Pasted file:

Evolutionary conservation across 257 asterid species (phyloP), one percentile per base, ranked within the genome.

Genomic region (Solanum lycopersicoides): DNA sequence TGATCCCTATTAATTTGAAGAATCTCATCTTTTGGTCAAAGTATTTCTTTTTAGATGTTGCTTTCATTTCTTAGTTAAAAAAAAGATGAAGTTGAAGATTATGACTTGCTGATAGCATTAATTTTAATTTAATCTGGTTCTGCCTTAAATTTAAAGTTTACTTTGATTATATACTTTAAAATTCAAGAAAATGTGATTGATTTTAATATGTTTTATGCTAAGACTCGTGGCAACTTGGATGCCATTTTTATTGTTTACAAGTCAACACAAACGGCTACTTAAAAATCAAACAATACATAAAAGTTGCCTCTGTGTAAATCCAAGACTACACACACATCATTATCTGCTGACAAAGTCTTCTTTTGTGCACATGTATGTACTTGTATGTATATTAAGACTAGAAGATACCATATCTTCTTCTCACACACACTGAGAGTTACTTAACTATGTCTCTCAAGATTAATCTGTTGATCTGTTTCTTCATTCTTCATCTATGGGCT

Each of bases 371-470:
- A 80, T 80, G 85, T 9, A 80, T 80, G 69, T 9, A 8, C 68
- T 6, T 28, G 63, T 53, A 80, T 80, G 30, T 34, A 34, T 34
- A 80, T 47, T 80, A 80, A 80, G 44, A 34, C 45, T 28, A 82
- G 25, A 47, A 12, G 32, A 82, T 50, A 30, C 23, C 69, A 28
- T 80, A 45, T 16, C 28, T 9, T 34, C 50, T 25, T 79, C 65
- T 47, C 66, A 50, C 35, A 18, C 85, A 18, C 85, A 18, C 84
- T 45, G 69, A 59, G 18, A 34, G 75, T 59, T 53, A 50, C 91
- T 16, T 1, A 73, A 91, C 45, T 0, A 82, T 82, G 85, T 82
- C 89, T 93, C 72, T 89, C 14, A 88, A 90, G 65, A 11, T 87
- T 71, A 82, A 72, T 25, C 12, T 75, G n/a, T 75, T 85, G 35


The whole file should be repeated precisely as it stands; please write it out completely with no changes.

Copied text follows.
Evolutionary conservation across 257 asterid species (phyloP), one percentile per base, ranked within the genome.

Genomic region (Solanum lycopersicoides): DNA sequence TGATCCCTATTAATTTGAAGAATCTCATCTTTTGGTCAAAGTATTTCTTTTTAGATGTTGCTTTCATTTCTTAGTTAAAAAAAAGATGAAGTTGAAGATTATGACTTGCTGATAGCATTAATTTTAATTTAATCTGGTTCTGCCTTAAATTTAAAGTTTACTTTGATTATATACTTTAAAATTCAAGAAAATGTGATTGATTTTAATATGTTTTATGCTAAGACTCGTGGCAACTTGGATGCCATTTTTATTGTTTACAAGTCAACACAAACGGCTACTTAAAAATCAAACAATACATAAAAGTTGCCTCTGTGTAAATCCAAGACTACACACACATCATTATCTGCTGACAAAGTCTTCTTTTGTGCACATGTATGTACTTGTATGTATATTAAGACTAGAAGATACCATATCTTCTTCTCACACACACTGAGAGTTACTTAACTATGTCTCTCAAGATTAATCTGTTGATCTGTTTCTTCATTCTTCATCTATGGGCT

Each of bases 371-470:
- A 80, T 80, G 85, T 9, A 80, T 80, G 69, T 9, A 8, C 68
- T 6, T 28, G 63, T 53, A 80, T 80, G 30, T 34, A 34, T 34
- A 80, T 47, T 80, A 80, A 80, G 44, A 34, C 45, T 28, A 82
- G 25, A 47, A 12, G 32, A 82, T 50, A 30, C 23, C 69, A 28
- T 80, A 45, T 16, C 28, T 9, T 34, C 50, T 25, T 79, C 65
- T 47, C 66, A 50, C 35, A 18, C 85, A 18, C 85, A 18, C 84
- T 45, G 69, A 59, G 18, A 34, G 75, T 59, T 53, A 50, C 91
- T 16, T 1, A 73, A 91, C 45, T 0, A 82, T 82, G 85, T 82
- C 89, T 93, C 72, T 89, C 14, A 88, A 90, G 65, A 11, T 87
- T 71, A 82, A 72, T 25, C 12, T 75, G n/a, T 75, T 85, G 35